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297. Carpets.--In buying carpets, as in everything else, those of the best quality are cheapest in the end. As it is extremely desirable that they should look as clean as possible, avoid buying carpeting that has any white in it. Even a very small portion of white interspersed through the pattern will in a short time give a dirty appearance to the whole.

298. A Carpet in which all the Colours are Light never has a clean, bright effect, from the want of dark tints to contrast and set off the light ones.

299. For a Similar Reason, carpets whose colours are all of what artists call middle tint (neither dark nor light) cannot fail to look dull and dingy, even when quite new.

300. For a Carpet to be really Beautiful and in good taste, there should be, as in a picture, a judicious disposal of light and shadow, with a gradation of very bright and of very dark tints; some almost white, and others almost or quite black.

301. The most truly chaste, rich, and elegant carpets are those which are of one colour only, the pattern, if pattern it may be called, being formed by a judicious arrangement of every variety and shade of this colour. For instance, a Brussels carpet entirely red; the pattern formed by shades or tints varying from the deepest crimson (almost a black) to the palest pink (almost a white). Also one of green only, shaded from the darkest bottle-green, in some parts of the pattern, to the lightest pea-green in others. Or one in which there is no colour but brown, in all its various gradations, some of the shades being nearly black, others of a light buff.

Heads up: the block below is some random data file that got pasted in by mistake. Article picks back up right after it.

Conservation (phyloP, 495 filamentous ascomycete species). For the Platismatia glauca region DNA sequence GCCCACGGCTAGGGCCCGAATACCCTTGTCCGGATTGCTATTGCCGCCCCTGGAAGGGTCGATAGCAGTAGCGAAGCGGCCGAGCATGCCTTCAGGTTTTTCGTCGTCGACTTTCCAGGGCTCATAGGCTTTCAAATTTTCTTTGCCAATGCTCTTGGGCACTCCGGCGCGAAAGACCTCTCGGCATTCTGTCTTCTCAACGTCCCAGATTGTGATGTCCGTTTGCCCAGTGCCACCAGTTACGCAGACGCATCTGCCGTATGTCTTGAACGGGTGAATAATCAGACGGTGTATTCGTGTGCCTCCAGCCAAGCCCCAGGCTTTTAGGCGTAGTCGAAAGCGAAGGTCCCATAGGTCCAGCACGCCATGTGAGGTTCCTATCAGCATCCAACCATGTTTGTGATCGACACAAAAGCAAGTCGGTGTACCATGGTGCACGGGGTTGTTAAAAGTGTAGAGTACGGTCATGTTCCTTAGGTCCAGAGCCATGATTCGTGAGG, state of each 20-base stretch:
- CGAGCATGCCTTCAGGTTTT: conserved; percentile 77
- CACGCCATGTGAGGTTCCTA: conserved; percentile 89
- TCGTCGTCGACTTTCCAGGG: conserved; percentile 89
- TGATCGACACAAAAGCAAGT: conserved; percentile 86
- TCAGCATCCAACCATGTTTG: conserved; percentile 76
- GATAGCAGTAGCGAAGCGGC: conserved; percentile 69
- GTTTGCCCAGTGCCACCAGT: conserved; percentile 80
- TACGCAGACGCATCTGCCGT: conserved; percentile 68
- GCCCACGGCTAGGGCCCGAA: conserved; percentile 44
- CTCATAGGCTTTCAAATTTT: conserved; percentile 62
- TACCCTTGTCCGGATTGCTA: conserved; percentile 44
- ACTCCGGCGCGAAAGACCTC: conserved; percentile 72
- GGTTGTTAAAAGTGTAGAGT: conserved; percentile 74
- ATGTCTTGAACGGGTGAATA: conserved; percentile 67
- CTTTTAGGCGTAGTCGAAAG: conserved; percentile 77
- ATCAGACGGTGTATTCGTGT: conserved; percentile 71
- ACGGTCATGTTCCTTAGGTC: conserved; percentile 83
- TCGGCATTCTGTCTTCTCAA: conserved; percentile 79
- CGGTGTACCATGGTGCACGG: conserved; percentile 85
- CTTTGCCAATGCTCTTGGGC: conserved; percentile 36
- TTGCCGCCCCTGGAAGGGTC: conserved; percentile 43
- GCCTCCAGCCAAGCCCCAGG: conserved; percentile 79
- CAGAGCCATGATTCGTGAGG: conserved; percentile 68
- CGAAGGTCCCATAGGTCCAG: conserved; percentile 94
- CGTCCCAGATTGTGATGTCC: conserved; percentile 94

302. The Curtains, Sofas, &c., must be of corresponding colours, that the effect of the whole may be satisfactory to the eye.

303. Carpets of many gaudy colours are much less in demand than formerly. Two or three colours only, with the dark and light shades of each, make a very handsome carpet.

304. If you cannot obtain a Hearth-rug that exactly corresponds with the carpet, get one entirely different; for a decided contrast looks better than a bad match. The hearth-rug, however, should reflect the colour or colours of the carpet if possible.

305. Large Rugs of Sheepskin, in white, crimson, or black, form comfortable and effective hearth-rugs for a drawing-room or dining-room. In the winter these may be removed and an ordinary woollen rug laid down for as long as fires are kept up.

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